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My husband has OCPD with possible cte impact. I live in a very small community. I have been married 29 years. For us, I have been through the trying to be a better wife, thinking that would solve our problems. It began as picking at me about house cleaning. Then the depression (his) deepened. And the rages and verbal abuse intensified. I prayed. I begged him to get help. I could see his anxiety, just like a pot that varied from simmer to full boil but never calm. I was able to step outside myself and see that I have never seen him experience joy or even just a good belly laugh. Even the birth of our children was just another occasion for worry. After watching the movie “Blindside” our high school aged children said that reminded them of dad. So I began researching. I also began searching about Alzheimer’s which his mother had and my high school junior said seemed like dad. About 10 years ago, hubby suggested couples counseling to “fix” me. I agreed. After 5 months the psychologist suggested we had come as far as we could and asked for individual exit sessions. He explained OCPD to me. Made sure I had an exit plan for safety. Told me to keep my friends close because he might drive them away. And told me that he was treatment resistant at that time – he had not followed through with any homework. When I googled it I felt someone had sat in my home and written our life. I have been able to back away from my expected marriage relationship I was desperately trying to hold onto. I have had my own bedroom for many years and we have not been intimate for years. Instead of trying to fix him or our marriage, I have come to see he is unable to experience joy or the level of marital intimacy I need. So I am focused in myself and finding joy in each day. For now I am still married. He is living in the master bedroom/bathroom. He doesn’t dress most days and often gives me the silent treatment, but I have taught myself to not let that into my bubble. I go for lunch or supper with friends and have joy. I look at it as living in a beautiful home with a bad housemate who most often is not present. When he rages, I have a go bag packed and have stayed in hotels, but 6-7 nights in a hotel every couple of months is cheaper than rent and utilities. I’m not sure if this is forever, but is working for me so far. I am hoping 2020 brings me 2020 vision and wish the same for all of my brothers and sisters on this journey. A website that has given me much hope and many resources is outofthefog.net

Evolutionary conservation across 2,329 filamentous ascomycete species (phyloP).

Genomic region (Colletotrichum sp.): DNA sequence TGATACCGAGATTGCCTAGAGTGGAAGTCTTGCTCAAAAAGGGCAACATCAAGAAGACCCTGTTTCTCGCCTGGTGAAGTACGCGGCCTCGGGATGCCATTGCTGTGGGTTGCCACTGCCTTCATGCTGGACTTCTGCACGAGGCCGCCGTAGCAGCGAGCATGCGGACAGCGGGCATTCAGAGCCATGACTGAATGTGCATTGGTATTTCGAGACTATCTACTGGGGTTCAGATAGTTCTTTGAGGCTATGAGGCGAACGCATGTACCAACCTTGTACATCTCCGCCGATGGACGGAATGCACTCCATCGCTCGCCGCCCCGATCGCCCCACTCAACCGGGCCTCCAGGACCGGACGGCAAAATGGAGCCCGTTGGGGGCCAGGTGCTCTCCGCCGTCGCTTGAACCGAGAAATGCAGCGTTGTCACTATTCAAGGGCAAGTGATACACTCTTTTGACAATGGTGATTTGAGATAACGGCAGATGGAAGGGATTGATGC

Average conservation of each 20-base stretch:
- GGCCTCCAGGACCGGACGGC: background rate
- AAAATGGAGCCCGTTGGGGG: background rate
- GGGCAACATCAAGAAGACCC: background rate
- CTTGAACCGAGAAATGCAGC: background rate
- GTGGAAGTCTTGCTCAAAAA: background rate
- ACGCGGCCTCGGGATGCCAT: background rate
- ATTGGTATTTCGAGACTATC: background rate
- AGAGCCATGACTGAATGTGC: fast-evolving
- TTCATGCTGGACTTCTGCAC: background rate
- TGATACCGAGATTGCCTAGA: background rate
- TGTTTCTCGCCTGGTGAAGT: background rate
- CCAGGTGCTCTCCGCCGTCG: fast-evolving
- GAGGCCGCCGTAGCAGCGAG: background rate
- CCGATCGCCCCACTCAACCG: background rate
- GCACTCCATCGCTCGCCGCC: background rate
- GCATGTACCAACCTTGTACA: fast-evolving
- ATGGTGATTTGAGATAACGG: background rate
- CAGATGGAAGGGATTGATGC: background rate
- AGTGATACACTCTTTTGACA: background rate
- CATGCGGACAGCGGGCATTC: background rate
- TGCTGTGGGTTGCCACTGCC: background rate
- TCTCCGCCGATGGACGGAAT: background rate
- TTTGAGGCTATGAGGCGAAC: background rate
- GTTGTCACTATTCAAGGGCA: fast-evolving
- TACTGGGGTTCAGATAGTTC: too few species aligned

I hope that finding out you are not the only one brings you comfort. Mental health impacted marriages can be lonely. If our spouse has cancer, we don’t hesitate to tell others. They visit, send cards, bring casseroles, and pray for us. Too often we keep mental health a secret, and even if we share people we thought would be part of our support team disappear. You are not alone.